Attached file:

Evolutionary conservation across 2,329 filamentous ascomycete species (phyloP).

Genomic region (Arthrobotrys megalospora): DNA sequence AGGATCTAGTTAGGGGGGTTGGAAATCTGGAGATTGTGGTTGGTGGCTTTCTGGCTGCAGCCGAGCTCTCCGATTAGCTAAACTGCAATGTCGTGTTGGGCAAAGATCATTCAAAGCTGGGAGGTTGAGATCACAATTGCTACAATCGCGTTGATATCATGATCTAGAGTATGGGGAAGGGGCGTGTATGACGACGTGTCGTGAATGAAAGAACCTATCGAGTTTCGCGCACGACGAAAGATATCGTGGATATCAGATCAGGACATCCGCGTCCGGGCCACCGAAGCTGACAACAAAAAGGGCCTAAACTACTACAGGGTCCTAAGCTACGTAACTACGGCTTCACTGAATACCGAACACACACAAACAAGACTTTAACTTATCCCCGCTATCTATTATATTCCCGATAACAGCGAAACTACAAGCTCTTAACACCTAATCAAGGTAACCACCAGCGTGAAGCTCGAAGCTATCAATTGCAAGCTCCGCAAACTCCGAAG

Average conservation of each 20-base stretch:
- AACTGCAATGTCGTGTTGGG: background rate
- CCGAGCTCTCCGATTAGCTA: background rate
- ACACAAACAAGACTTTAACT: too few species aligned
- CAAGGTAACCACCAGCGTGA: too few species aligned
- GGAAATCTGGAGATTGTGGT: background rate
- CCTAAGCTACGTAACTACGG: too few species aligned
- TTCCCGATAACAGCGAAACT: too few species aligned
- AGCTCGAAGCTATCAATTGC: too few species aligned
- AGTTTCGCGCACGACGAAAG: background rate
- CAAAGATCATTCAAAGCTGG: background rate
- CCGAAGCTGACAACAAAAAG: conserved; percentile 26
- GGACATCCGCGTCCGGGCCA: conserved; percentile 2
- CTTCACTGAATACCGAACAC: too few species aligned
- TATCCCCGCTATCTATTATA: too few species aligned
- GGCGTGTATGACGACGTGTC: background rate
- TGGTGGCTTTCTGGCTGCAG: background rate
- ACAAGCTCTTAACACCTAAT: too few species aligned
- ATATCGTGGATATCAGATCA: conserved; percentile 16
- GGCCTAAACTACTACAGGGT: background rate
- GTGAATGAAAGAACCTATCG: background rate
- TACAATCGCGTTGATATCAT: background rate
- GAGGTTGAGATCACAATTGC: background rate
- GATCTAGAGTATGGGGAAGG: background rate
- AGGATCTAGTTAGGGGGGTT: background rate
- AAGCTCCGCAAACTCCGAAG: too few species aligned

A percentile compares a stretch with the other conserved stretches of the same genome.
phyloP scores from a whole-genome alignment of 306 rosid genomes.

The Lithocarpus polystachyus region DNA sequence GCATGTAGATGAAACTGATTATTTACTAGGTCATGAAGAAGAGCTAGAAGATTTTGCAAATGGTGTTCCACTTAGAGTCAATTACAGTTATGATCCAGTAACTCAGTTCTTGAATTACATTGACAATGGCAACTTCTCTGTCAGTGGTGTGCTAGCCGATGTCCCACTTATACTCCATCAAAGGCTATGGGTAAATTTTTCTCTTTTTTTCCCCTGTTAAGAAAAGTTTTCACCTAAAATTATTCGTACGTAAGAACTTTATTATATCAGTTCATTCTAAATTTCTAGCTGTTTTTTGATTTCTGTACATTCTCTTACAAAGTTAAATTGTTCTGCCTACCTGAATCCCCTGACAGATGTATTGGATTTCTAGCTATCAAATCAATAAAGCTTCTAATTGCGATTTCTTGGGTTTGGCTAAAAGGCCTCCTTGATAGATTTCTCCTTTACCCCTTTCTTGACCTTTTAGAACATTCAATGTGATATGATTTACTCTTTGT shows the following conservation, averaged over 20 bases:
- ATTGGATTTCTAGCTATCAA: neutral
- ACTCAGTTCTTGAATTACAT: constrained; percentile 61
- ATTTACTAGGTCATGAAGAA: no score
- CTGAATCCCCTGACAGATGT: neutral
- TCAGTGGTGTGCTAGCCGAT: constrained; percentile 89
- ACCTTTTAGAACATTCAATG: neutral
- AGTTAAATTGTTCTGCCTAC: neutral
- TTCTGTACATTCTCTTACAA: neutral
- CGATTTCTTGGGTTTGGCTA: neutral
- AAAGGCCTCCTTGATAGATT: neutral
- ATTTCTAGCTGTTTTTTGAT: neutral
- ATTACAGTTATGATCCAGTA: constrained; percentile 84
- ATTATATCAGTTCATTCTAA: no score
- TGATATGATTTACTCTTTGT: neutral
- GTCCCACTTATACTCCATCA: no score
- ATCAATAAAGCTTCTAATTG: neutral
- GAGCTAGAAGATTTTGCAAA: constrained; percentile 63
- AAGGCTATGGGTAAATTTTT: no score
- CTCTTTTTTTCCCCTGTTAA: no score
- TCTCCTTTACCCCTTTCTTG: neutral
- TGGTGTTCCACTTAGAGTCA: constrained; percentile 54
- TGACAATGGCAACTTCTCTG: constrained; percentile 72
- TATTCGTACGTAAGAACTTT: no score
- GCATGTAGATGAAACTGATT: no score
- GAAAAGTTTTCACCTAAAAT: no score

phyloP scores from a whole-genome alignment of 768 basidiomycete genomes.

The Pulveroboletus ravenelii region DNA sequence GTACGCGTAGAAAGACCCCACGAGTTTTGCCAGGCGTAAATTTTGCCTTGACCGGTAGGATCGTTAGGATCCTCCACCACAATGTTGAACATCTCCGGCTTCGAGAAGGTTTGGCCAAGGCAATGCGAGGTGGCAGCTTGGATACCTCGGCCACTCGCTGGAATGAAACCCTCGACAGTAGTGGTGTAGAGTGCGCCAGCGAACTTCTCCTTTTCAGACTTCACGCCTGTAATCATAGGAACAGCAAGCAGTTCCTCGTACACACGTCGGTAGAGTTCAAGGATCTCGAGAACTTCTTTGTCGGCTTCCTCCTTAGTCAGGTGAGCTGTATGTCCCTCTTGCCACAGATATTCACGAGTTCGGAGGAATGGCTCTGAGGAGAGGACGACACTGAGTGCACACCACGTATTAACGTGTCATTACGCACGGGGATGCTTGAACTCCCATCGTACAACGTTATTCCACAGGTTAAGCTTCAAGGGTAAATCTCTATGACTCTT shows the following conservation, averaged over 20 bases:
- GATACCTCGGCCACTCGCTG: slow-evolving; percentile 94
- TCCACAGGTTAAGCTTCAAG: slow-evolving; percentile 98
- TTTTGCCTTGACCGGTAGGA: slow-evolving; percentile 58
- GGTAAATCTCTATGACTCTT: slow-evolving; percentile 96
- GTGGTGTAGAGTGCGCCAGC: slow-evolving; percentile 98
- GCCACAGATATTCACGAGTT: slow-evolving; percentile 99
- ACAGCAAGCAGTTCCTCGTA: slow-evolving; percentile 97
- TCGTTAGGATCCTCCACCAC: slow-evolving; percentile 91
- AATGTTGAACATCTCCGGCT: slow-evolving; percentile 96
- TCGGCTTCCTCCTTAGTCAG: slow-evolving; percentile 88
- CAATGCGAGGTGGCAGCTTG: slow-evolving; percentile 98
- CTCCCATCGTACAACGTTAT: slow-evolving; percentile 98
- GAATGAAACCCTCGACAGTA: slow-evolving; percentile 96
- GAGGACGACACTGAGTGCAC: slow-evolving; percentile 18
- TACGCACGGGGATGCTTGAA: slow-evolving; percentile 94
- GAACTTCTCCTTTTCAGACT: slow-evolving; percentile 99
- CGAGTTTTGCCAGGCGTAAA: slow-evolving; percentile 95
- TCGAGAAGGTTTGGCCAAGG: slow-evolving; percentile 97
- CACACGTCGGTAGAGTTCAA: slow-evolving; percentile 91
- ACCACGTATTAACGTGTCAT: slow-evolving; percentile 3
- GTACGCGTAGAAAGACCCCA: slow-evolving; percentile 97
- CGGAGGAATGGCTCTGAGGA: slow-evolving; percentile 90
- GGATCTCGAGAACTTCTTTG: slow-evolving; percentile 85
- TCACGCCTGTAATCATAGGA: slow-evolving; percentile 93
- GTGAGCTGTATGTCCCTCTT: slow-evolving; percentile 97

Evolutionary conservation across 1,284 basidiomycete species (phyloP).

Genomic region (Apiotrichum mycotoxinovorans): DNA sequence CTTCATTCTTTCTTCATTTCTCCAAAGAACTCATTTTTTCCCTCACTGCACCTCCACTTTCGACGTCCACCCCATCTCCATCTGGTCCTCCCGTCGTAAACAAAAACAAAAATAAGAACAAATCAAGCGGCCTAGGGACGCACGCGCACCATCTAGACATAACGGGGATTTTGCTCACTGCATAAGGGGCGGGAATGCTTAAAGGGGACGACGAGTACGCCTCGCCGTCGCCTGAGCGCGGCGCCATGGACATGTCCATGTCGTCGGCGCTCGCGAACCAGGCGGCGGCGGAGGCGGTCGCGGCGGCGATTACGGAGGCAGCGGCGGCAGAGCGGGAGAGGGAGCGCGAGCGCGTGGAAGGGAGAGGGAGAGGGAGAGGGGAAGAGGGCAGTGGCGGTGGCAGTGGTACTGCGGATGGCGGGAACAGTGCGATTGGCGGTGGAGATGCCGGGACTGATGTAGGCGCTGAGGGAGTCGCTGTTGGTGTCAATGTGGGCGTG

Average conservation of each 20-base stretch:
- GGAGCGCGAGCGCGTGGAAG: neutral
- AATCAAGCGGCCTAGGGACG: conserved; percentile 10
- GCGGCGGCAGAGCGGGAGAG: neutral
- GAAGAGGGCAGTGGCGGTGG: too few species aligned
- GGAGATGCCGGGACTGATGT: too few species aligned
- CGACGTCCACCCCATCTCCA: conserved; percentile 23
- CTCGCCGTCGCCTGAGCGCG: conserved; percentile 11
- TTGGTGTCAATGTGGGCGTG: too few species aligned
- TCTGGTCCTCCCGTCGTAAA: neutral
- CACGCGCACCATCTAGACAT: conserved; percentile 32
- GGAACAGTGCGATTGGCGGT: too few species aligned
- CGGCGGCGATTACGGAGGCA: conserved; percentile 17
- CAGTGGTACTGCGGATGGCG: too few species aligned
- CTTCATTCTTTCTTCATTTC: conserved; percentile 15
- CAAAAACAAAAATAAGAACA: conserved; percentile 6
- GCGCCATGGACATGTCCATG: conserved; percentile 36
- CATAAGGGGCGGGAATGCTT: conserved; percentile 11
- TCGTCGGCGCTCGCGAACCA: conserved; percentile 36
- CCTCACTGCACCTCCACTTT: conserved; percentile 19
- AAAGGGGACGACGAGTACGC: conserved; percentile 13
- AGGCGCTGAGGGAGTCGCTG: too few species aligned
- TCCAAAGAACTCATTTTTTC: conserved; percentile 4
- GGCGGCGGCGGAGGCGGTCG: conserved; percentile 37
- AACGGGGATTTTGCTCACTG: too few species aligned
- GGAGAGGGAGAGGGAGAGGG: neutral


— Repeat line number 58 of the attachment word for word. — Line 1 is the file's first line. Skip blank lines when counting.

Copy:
The Pulveroboletus ravenelii region DNA sequence GTACGCGTAGAAAGACCCCACGAGTTTTGCCAGGCGTAAATTTTGCCTTGACCGGTAGGATCGTTAGGATCCTCCACCACAATGTTGAACATCTCCGGCTTCGAGAAGGTTTGGCCAAGGCAATGCGAGGTGGCAGCTTGGATACCTCGGCCACTCGCTGGAATGAAACCCTCGACAGTAGTGGTGTAGAGTGCGCCAGCGAACTTCTCCTTTTCAGACTTCACGCCTGTAATCATAGGAACAGCAAGCAGTTCCTCGTACACACGTCGGTAGAGTTCAAGGATCTCGAGAACTTCTTTGTCGGCTTCCTCCTTAGTCAGGTGAGCTGTATGTCCCTCTTGCCACAGATATTCACGAGTTCGGAGGAATGGCTCTGAGGAGAGGACGACACTGAGTGCACACCACGTATTAACGTGTCATTACGCACGGGGATGCTTGAACTCCCATCGTACAACGTTATTCCACAGGTTAAGCTTCAAGGGTAAATCTCTATGACTCTT shows the following conservation, averaged over 20 bases: